Washington Redskins  

 

Haynesworth's actions could impact future big-name free agents

Even before the rift between Albert Haynesworth and Redskins coach Mike Shanahan ratcheted up over the weekend, the defensive lineman's behavior since opting to skip mandatory and voluntary offseason workouts has annoyed players well beyond the nation's capital.

Several players around the league have told me that Haynesworth is viewed as a major hurdle to the cause of future free agents landing big contracts. Owners, they contend, will be overly reluctant to pay large deals to guys out of fear of them responding like Haynesworth has. In fact, a lot of players feel it's a foregone conclusion.

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"He's ruined it for everyone after him," a high-profile player told me over the weekend, echoing a sentiment I've heard throughout training camps.

Even worse, the perception -- and it might very well be reality -- is that Haynesworth doesn't care because $32 million of the $100 million free-agent deal he signed with the Redskins is already in his bank account.

As for the Haynesworth/Shanahan rift, it doesn't appear headed anywhere good. Haynesworth's public claim that the team was downplaying health issues that resulted in him missing practice last week is a pretty brazen salvo, even if true. NFL Network's Jason La Canfora reported on Sunday that Haynesworth is likely suffering from rhabdomyolysis, a condition in which muscled fibers could harm the kidneys in severe cases. Shanahan told AOL Fanhouse that he was not "aware" of the condition.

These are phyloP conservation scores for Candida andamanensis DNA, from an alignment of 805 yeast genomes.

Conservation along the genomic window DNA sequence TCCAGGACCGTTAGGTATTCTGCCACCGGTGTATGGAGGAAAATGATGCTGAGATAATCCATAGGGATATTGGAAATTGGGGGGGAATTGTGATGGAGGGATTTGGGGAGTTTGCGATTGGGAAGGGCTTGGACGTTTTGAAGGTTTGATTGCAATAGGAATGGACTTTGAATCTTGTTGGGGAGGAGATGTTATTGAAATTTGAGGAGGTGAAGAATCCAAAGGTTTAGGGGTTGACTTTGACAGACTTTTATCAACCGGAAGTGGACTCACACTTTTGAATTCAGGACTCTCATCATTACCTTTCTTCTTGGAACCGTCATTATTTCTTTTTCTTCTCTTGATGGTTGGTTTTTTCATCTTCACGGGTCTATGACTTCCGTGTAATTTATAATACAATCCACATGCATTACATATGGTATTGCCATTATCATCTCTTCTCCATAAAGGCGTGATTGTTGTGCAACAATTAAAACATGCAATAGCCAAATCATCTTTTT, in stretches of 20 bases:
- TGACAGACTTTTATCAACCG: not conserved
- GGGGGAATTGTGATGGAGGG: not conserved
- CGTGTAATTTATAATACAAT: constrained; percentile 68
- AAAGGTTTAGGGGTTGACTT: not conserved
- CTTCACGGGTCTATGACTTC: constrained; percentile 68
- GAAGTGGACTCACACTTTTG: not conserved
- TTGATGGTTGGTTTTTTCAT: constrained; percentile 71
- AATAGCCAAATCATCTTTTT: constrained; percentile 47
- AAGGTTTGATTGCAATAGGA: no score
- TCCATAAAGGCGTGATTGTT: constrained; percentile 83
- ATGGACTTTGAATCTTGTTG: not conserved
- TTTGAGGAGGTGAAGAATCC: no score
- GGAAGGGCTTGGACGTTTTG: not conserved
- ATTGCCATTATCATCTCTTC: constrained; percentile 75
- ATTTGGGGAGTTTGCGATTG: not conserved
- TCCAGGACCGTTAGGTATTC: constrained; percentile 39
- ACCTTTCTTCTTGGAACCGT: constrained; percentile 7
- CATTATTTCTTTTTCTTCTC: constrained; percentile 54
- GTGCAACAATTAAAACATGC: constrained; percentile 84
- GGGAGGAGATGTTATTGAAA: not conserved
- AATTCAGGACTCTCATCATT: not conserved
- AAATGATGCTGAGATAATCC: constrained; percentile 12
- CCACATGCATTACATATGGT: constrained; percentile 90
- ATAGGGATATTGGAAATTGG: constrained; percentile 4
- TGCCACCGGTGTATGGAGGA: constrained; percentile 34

Teams like to keep medical situations in-house, routinely downplaying injuries and conditions -- even on mandatory injury reports. The decision to do so often is to protect the player, although teams have slanted medical conditions to make it seem less severe -- which Haynesworth is alleging.

No doubt, Haynesworth wants out of Washington and away from Shanahan, but his behavior is killing his trade value. Would the Redskins simply cut him? Doubtful. That would set a bad precedent and go against Shanahan's history -- unless Haynesworth would be willing to give some money back.

Shanahan had a similar issue with defensive tackle Daryl Gardener, Denver's big free-agent signing (seven years, $34.9 million) in 2003. Gardener missed most of training camp and five regular-season games after tearing ligaments in his hand during an off-field fight.

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When he returned, he started two games and played in three others but his work ethic was criticized. Gardener was suspended twice, once for criticizing the coaches and the scheme (sound familiar). He drew another suspension when he went on a local radio station and ripped Shanahan, referring to him as "that little man," during a rant in which he said he was set up by coaches to lose his temper when his supposed poor work ethic was routinely pointed out during a film session.

The Broncos tried to recoup some of his signing bonus and a settlement was reached in order for him to be released. Gardener never played another down in the NFL because of a degenerative back condition.

Ironically, Gardener earned his big free-agent contract after having a monster season in 2002 -- with the Redskins.

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